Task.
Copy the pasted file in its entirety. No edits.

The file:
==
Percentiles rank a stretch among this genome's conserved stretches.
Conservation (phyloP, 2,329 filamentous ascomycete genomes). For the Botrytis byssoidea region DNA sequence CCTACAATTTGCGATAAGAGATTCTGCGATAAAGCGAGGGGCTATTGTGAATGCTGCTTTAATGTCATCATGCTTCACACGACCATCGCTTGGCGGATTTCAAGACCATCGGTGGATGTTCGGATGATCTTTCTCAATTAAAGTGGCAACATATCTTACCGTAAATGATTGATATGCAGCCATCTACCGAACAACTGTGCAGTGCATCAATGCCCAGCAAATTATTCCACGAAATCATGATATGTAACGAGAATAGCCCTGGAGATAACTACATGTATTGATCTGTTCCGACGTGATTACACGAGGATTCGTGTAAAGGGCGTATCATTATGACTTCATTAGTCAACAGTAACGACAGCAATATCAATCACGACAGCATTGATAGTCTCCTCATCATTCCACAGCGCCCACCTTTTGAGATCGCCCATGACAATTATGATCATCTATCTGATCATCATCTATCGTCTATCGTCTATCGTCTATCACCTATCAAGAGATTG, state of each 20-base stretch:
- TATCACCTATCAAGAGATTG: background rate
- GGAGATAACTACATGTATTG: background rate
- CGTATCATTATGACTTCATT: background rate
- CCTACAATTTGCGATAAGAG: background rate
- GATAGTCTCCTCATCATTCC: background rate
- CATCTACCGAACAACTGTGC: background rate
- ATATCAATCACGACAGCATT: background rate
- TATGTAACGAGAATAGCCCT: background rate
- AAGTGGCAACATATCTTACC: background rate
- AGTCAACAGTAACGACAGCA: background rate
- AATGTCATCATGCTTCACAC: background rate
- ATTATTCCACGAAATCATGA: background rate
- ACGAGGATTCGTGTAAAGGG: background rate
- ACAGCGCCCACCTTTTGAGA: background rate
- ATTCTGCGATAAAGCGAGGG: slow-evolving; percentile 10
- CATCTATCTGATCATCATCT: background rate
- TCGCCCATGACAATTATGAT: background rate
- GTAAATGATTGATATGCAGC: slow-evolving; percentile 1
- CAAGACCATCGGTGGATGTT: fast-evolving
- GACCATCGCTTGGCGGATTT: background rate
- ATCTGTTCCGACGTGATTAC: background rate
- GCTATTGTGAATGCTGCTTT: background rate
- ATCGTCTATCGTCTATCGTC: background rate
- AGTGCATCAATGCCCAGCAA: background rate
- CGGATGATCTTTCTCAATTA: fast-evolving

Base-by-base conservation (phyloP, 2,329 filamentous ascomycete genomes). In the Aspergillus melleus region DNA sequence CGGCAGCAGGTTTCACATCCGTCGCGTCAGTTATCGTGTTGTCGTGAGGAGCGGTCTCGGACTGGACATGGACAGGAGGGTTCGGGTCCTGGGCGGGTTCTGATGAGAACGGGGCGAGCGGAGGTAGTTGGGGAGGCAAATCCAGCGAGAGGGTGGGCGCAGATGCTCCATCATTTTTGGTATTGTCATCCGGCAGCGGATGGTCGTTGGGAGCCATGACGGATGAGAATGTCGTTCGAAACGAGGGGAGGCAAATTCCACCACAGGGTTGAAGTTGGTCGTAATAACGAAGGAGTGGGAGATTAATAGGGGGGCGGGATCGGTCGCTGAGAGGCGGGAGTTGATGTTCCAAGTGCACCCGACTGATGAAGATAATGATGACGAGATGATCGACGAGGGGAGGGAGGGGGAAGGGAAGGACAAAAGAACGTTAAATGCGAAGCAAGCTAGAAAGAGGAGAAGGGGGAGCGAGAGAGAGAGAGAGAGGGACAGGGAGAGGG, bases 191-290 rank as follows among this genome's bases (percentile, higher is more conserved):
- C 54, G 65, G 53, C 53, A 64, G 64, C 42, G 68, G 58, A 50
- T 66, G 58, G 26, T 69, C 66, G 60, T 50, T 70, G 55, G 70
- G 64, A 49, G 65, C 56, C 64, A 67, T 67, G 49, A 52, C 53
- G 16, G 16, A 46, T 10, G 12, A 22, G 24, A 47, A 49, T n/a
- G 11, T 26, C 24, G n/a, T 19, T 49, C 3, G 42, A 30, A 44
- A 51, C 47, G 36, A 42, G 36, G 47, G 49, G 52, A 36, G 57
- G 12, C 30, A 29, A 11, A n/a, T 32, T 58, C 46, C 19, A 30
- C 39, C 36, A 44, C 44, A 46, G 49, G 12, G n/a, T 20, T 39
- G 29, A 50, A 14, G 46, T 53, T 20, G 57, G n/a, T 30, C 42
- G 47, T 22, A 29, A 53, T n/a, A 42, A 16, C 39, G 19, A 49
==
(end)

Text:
Percentiles rank a stretch among this genome's conserved stretches.
Conservation (phyloP, 2,329 filamentous ascomycete genomes). For the Botrytis byssoidea region DNA sequence CCTACAATTTGCGATAAGAGATTCTGCGATAAAGCGAGGGGCTATTGTGAATGCTGCTTTAATGTCATCATGCTTCACACGACCATCGCTTGGCGGATTTCAAGACCATCGGTGGATGTTCGGATGATCTTTCTCAATTAAAGTGGCAACATATCTTACCGTAAATGATTGATATGCAGCCATCTACCGAACAACTGTGCAGTGCATCAATGCCCAGCAAATTATTCCACGAAATCATGATATGTAACGAGAATAGCCCTGGAGATAACTACATGTATTGATCTGTTCCGACGTGATTACACGAGGATTCGTGTAAAGGGCGTATCATTATGACTTCATTAGTCAACAGTAACGACAGCAATATCAATCACGACAGCATTGATAGTCTCCTCATCATTCCACAGCGCCCACCTTTTGAGATCGCCCATGACAATTATGATCATCTATCTGATCATCATCTATCGTCTATCGTCTATCGTCTATCACCTATCAAGAGATTG, state of each 20-base stretch:
- TATCACCTATCAAGAGATTG: background rate
- GGAGATAACTACATGTATTG: background rate
- CGTATCATTATGACTTCATT: background rate
- CCTACAATTTGCGATAAGAG: background rate
- GATAGTCTCCTCATCATTCC: background rate
- CATCTACCGAACAACTGTGC: background rate
- ATATCAATCACGACAGCATT: background rate
- TATGTAACGAGAATAGCCCT: background rate
- AAGTGGCAACATATCTTACC: background rate
- AGTCAACAGTAACGACAGCA: background rate
- AATGTCATCATGCTTCACAC: background rate
- ATTATTCCACGAAATCATGA: background rate
- ACGAGGATTCGTGTAAAGGG: background rate
- ACAGCGCCCACCTTTTGAGA: background rate
- ATTCTGCGATAAAGCGAGGG: slow-evolving; percentile 10
- CATCTATCTGATCATCATCT: background rate
- TCGCCCATGACAATTATGAT: background rate
- GTAAATGATTGATATGCAGC: slow-evolving; percentile 1
- CAAGACCATCGGTGGATGTT: fast-evolving
- GACCATCGCTTGGCGGATTT: background rate
- ATCTGTTCCGACGTGATTAC: background rate
- GCTATTGTGAATGCTGCTTT: background rate
- ATCGTCTATCGTCTATCGTC: background rate
- AGTGCATCAATGCCCAGCAA: background rate
- CGGATGATCTTTCTCAATTA: fast-evolving

Base-by-base conservation (phyloP, 2,329 filamentous ascomycete genomes). In the Aspergillus melleus region DNA sequence CGGCAGCAGGTTTCACATCCGTCGCGTCAGTTATCGTGTTGTCGTGAGGAGCGGTCTCGGACTGGACATGGACAGGAGGGTTCGGGTCCTGGGCGGGTTCTGATGAGAACGGGGCGAGCGGAGGTAGTTGGGGAGGCAAATCCAGCGAGAGGGTGGGCGCAGATGCTCCATCATTTTTGGTATTGTCATCCGGCAGCGGATGGTCGTTGGGAGCCATGACGGATGAGAATGTCGTTCGAAACGAGGGGAGGCAAATTCCACCACAGGGTTGAAGTTGGTCGTAATAACGAAGGAGTGGGAGATTAATAGGGGGGCGGGATCGGTCGCTGAGAGGCGGGAGTTGATGTTCCAAGTGCACCCGACTGATGAAGATAATGATGACGAGATGATCGACGAGGGGAGGGAGGGGGAAGGGAAGGACAAAAGAACGTTAAATGCGAAGCAAGCTAGAAAGAGGAGAAGGGGGAGCGAGAGAGAGAGAGAGAGGGACAGGGAGAGGG, bases 191-290 rank as follows among this genome's bases (percentile, higher is more conserved):
- C 54, G 65, G 53, C 53, A 64, G 64, C 42, G 68, G 58, A 50
- T 66, G 58, G 26, T 69, C 66, G 60, T 50, T 70, G 55, G 70
- G 64, A 49, G 65, C 56, C 64, A 67, T 67, G 49, A 52, C 53
- G 16, G 16, A 46, T 10, G 12, A 22, G 24, A 47, A 49, T n/a
- G 11, T 26, C 24, G n/a, T 19, T 49, C 3, G 42, A 30, A 44
- A 51, C 47, G 36, A 42, G 36, G 47, G 49, G 52, A 36, G 57
- G 12, C 30, A 29, A 11, A n/a, T 32, T 58, C 46, C 19, A 30
- C 39, C 36, A 44, C 44, A 46, G 49, G 12, G n/a, T 20, T 39
- G 29, A 50, A 14, G 46, T 53, T 20, G 57, G n/a, T 30, C 42
- G 47, T 22, A 29, A 53, T n/a, A 42, A 16, C 39, G 19, A 49